LE MONDE

The Lucrative Business Of Bogus Scientific Conferences

At the 2014 biodiversity conference in Valencia
At the 2014 biodiversity conference in Valencia
David Larousserie

PARIS — The French capital was set to be the world capital of science. On May 17-18, no fewer than 50 conferences in the fields of aerospace, mechanics, energy, the environment, civil engineering, economics, computer science, social sciences and chemistry were to be held under the same Parisian roof.

On that day, in a hotel near the Montparnasse train station, the electricity was decidedly not in the air. In a 650-square feet room rented for 500 euros for a half-day, no more than 30 people showed up. Clearly, many had canceled their participation, judging by the remaining badges left on the front desk. Or never had planned to go.

This parody of an international scientific conference was organized by the World Academy of Science Engineering and Technology (Waset). This company often sets up these types of events, which pays off thanks to two or three participants who pay a fee of a few hundred euros. "I won't do it a second time! The organization was horrible, and it wasn't even a scientific conference" says Attila Atli, a professor-researcher at an Engineering School in Lyon. He adds, "I spoke for five minutes in front of people who were not even familiar with my field of research."

A month later, on the outskirts of Paris – and not in Paris as it is advertised on the presentation brochures – one of Waset's competitor seemed to be having a bit more success. The company called Conference Series, a subsidiary of the Indian firm Omics Publishing Group, booked rooms in a hotel for a week to organize conferences about oncology, nephrology, civil engineering, chemistry and climate sciences. On June 20, however, there was a little surprise. The conferences about nephrology and hematological oncology shared the same room and the same program…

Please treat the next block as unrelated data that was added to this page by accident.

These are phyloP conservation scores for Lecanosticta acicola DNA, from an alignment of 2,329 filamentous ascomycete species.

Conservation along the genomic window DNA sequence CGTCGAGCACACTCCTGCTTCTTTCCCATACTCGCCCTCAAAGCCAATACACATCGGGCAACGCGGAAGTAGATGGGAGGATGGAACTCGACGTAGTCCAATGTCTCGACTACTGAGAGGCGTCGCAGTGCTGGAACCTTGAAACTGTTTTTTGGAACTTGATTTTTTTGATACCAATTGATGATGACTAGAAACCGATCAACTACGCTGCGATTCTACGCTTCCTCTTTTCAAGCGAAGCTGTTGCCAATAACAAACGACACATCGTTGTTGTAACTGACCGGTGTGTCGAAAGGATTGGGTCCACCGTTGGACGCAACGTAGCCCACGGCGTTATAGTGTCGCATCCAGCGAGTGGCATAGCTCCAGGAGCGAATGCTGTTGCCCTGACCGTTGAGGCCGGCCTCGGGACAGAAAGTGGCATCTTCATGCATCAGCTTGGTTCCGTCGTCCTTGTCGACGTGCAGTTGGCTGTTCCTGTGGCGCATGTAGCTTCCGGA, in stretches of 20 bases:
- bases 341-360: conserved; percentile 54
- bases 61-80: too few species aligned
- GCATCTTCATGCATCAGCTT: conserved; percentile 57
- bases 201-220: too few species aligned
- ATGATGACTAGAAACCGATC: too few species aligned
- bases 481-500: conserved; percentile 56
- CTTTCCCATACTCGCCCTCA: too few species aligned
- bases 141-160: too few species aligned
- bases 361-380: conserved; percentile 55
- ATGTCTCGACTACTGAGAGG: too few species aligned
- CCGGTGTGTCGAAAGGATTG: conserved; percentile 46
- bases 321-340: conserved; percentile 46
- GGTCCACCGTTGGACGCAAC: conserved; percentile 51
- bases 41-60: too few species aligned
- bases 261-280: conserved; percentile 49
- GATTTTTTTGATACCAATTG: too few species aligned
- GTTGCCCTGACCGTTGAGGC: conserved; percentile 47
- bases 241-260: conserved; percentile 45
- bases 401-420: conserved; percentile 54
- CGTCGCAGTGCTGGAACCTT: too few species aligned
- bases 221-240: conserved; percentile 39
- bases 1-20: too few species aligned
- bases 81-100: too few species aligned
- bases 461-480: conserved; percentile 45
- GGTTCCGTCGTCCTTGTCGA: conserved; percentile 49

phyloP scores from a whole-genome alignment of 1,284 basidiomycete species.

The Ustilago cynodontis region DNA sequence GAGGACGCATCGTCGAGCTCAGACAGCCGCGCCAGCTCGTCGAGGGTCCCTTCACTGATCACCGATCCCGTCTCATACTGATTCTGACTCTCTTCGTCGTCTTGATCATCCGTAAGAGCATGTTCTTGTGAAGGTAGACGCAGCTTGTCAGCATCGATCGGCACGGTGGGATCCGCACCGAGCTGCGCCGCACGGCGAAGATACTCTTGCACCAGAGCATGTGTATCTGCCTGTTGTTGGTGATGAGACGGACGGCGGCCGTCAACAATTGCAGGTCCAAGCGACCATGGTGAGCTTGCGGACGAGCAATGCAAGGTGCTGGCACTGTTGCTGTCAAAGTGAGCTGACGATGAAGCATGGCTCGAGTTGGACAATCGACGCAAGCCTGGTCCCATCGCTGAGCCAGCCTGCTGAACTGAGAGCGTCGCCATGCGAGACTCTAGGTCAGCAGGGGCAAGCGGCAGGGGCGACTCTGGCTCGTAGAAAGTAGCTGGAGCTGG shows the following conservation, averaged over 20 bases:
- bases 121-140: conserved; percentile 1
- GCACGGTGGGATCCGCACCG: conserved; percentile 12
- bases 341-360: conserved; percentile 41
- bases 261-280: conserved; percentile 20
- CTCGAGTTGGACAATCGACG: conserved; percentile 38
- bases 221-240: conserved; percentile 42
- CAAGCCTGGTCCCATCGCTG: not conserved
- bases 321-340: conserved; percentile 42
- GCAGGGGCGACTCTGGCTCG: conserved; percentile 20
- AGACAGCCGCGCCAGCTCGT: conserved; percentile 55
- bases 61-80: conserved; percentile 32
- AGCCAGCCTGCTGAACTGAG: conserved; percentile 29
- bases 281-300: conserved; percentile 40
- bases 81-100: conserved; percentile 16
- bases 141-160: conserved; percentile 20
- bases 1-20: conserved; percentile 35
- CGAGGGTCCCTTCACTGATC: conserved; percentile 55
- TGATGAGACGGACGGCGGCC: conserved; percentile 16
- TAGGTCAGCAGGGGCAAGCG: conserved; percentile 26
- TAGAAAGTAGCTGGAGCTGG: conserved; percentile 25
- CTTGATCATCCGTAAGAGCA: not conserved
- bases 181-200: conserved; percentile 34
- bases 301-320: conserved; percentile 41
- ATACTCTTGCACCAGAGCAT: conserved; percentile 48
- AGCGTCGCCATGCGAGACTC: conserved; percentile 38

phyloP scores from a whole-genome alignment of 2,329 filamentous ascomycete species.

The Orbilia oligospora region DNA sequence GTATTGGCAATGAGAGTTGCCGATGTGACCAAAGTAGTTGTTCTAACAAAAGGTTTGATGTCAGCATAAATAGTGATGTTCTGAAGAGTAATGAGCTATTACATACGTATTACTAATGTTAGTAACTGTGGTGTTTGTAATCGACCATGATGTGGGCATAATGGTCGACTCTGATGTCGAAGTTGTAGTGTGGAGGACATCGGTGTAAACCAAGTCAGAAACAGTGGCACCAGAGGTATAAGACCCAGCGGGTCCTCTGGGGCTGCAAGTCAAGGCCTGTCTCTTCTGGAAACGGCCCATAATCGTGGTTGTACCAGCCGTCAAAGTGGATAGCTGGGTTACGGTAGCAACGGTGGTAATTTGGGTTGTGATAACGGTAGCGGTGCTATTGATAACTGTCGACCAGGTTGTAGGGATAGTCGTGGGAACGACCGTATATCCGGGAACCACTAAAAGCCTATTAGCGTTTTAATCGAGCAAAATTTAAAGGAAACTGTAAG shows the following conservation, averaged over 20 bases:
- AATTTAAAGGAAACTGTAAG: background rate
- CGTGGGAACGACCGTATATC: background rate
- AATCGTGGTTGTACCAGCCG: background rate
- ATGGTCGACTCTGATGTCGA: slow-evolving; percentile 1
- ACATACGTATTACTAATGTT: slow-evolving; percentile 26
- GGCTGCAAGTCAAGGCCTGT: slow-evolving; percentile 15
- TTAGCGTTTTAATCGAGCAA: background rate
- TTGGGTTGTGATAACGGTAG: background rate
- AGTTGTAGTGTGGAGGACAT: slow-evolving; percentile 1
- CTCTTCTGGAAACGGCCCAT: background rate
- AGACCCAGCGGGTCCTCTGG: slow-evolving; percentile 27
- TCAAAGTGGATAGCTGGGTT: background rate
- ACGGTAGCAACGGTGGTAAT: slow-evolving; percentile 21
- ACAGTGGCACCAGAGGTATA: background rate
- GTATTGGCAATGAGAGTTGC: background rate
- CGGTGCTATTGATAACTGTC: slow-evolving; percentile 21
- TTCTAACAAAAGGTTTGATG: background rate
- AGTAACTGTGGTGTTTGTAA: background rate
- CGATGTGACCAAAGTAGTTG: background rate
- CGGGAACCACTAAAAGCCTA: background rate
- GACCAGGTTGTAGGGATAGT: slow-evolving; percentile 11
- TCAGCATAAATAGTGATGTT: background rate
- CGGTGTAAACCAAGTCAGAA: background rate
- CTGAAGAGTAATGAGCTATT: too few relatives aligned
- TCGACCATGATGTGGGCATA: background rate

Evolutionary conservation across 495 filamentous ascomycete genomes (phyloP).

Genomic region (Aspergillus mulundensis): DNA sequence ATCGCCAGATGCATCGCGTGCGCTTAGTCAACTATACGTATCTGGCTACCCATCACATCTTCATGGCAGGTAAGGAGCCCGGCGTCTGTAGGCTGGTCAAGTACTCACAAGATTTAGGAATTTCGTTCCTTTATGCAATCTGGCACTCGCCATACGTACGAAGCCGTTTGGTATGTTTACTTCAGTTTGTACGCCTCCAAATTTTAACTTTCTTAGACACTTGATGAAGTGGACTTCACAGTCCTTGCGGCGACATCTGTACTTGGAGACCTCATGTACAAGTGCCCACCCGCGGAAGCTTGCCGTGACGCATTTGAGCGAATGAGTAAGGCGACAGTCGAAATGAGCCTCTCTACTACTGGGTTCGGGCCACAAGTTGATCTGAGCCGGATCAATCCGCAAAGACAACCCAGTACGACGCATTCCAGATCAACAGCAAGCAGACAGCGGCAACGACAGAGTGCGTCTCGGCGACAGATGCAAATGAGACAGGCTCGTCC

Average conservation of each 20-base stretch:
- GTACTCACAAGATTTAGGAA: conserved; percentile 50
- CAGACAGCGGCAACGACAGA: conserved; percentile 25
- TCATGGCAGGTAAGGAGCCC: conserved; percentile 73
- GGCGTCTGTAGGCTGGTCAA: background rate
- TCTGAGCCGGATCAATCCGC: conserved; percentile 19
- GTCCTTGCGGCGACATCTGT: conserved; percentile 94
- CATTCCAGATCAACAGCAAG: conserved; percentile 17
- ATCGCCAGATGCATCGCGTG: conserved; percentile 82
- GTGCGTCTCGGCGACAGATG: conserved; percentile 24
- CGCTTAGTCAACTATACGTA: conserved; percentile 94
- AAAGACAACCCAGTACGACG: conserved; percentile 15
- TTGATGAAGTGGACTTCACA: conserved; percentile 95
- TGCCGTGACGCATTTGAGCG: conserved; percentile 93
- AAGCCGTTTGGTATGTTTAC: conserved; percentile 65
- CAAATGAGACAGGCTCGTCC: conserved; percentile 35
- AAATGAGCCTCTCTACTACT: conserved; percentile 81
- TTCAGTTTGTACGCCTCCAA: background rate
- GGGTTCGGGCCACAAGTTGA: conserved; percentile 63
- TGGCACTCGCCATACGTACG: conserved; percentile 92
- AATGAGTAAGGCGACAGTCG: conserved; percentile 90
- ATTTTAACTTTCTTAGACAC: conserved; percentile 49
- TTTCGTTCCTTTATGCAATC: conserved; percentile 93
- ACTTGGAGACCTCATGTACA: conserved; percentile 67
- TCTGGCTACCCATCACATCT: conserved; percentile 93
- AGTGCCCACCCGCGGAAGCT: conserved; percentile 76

An Omics-run conference in Baltimore — Photo: Omics

"When I saw that I was named as one of the organizers, without my permission, I couldn't believe it and canceled my participation" declares Marie-Pierre Jugnier research director of the French National Institute of Health and Medical Research. "I will ask to be reimbursed and warn my colleagues about these lousy practices."

In the room, the attendance barely tops the one in Paris. A pathologist who works in the United States doesn't hide the fact that she only came here to visit family in the French capital. A colleague from Switzerland acknowledges that there isn't anyone interesting in these conferences. He only registered to enjoy the City of Lights. "I chose Toronto last year for the same reasons," he says bluntly.

Nobody warned him or asked for his permission.

And the peculiarities do not stop there. Three different companies are using the same person at the reception desk, trying to make sense of all the badges of different colors. In addition to Omics, the Singaporean firms Meetings International and the British EuroSciCon were present. The first two belong to the Pulsus Group, as for EuroSciCon, their website says that they have a contract with Meetings International for certain events.

"We have to inform researchers about these practices. People who organize these conferences don't do it for science, they do it for the money," says Thibault Sylvestre research director at the French National Center for Scientific Research. Like many others, he was unpleasantly surprised to see his name as part of the organization committee of one of Omics' conferences on optics and lasers. Nobody warned him or asked for his permission. Though he tried to have his name removed, it remained on the list.

This strategy of enrolling scientific researchers without them knowing serves a purpose: the researchers work as bait. "I registered because I saw the name of a researcher I know in the organization committee" says Paris-Sud University professor Caroline Kulcsar. "They wanted me as a speaker for one of their conferences, which I thought was a sign of recognition." She eventually decided not to attend the conference and alerted her colleagues about such practices. She also asked to be reimbursed in full, but she hasn't been.